lovinthehd

lovinthehd

Seriously, I have no life.
The principle holds at all frequencies, although auditory bands tend to be wider at lower frequencies, so subwoofers are especially good at masking higher frequencies.
I get the general idea, what I'm having trouble with is why would bass be so elevated during dialog in a movie?
 
JerryLove

JerryLove

Audioholic Samurai
The masker is a sound that 'hides' all other signals around it by dominating that auditory band in human hearing. In that graph, it is the tone that masks the darker bar at around 400 Hz. Every frequency sound with an amplitude that lay below the solid line would be rendered inaudible by the masker.
Here is a cruder graph that also illustrates this effect:

We have this phenomenon to thank for us humans being so insensitive to harmonic distortion. As you can see, most masking occurs at higher frequencies than the masker although lower frequencies can be masked to if the masker has sufficient amplitude.
My first curiosity is whether our FQ sensitivity should be applied? I would think so.

I assume that infrasound won't mask audible sound; and if that assumption is correct, then it's likely that we need to apply a FR curve.

Also: I notice we are talking (assuming that graph is real values and not an abstraction) about a -10db to -15db per octave.

The voiceband starts at 300hz (if you look at the old POTS system for phones, they only reproduce 300-3300hz). So I'm thinking the sub would have to be very too loud and one of the give-aways that this was going on is that low voices would be far more illegible than high (men vs women, for example)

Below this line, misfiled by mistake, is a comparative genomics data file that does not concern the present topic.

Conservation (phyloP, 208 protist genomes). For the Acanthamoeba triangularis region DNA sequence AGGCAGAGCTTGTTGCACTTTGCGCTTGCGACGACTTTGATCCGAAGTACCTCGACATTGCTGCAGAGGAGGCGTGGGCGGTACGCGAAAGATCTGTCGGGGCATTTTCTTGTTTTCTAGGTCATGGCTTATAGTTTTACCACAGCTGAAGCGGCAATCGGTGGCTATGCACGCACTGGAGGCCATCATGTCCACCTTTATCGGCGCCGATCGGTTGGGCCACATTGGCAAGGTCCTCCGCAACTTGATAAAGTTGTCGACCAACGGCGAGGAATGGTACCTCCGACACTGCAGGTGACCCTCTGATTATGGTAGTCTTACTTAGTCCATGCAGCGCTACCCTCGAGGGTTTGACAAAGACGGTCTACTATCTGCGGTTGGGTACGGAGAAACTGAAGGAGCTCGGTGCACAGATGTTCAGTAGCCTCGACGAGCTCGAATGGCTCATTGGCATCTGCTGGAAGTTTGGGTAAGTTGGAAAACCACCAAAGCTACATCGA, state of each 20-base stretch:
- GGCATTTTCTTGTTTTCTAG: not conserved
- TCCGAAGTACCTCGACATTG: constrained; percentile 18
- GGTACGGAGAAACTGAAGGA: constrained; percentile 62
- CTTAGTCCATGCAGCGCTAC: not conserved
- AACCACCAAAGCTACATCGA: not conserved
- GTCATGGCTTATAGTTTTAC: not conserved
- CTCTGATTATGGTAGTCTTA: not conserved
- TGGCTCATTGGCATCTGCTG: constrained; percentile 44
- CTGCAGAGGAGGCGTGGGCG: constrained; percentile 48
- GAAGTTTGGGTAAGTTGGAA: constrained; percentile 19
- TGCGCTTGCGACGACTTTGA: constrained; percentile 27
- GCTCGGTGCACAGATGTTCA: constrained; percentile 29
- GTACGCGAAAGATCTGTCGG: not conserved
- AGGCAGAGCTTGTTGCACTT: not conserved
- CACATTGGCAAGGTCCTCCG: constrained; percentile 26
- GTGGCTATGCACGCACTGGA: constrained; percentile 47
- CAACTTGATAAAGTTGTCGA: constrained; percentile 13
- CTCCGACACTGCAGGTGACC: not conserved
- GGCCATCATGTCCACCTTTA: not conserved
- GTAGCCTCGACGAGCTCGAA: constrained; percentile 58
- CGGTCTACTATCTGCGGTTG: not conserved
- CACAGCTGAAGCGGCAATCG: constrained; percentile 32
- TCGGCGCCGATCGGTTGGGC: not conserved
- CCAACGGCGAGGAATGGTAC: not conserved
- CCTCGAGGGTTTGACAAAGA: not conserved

S

shadyJ

Speaker of the House
My first curiosity is whether our FQ sensitivity should be applied? I would think so.

I assume that infrasound won't mask audible sound; and if that assumption is correct, then it's likely that we need to apply a FR curve.

Also: I notice we are talking (assuming that graph is real values and not an abstraction) about a -10db to -15db per octave.

The voiceband starts at 300hz (if you look at the old POTS system for phones, they only reproduce 300-3300hz). So I'm thinking the sub would have to be very too loud and one of the give-aways that this was going on is that low voices would be far more illegible than high (men vs women, for example)
The graph in the post that you quoted is an abstraction that was created to show how auditory masking can obscure some harmonics of a fundamental but not others. It doesn't purport to indicate actual masking levels. Masking levels change based on amplitude of the masker, among other factors such as frequency and hearing health of the subject. If you want to see figures taken from actual research, here is a very good article on the matter.
 

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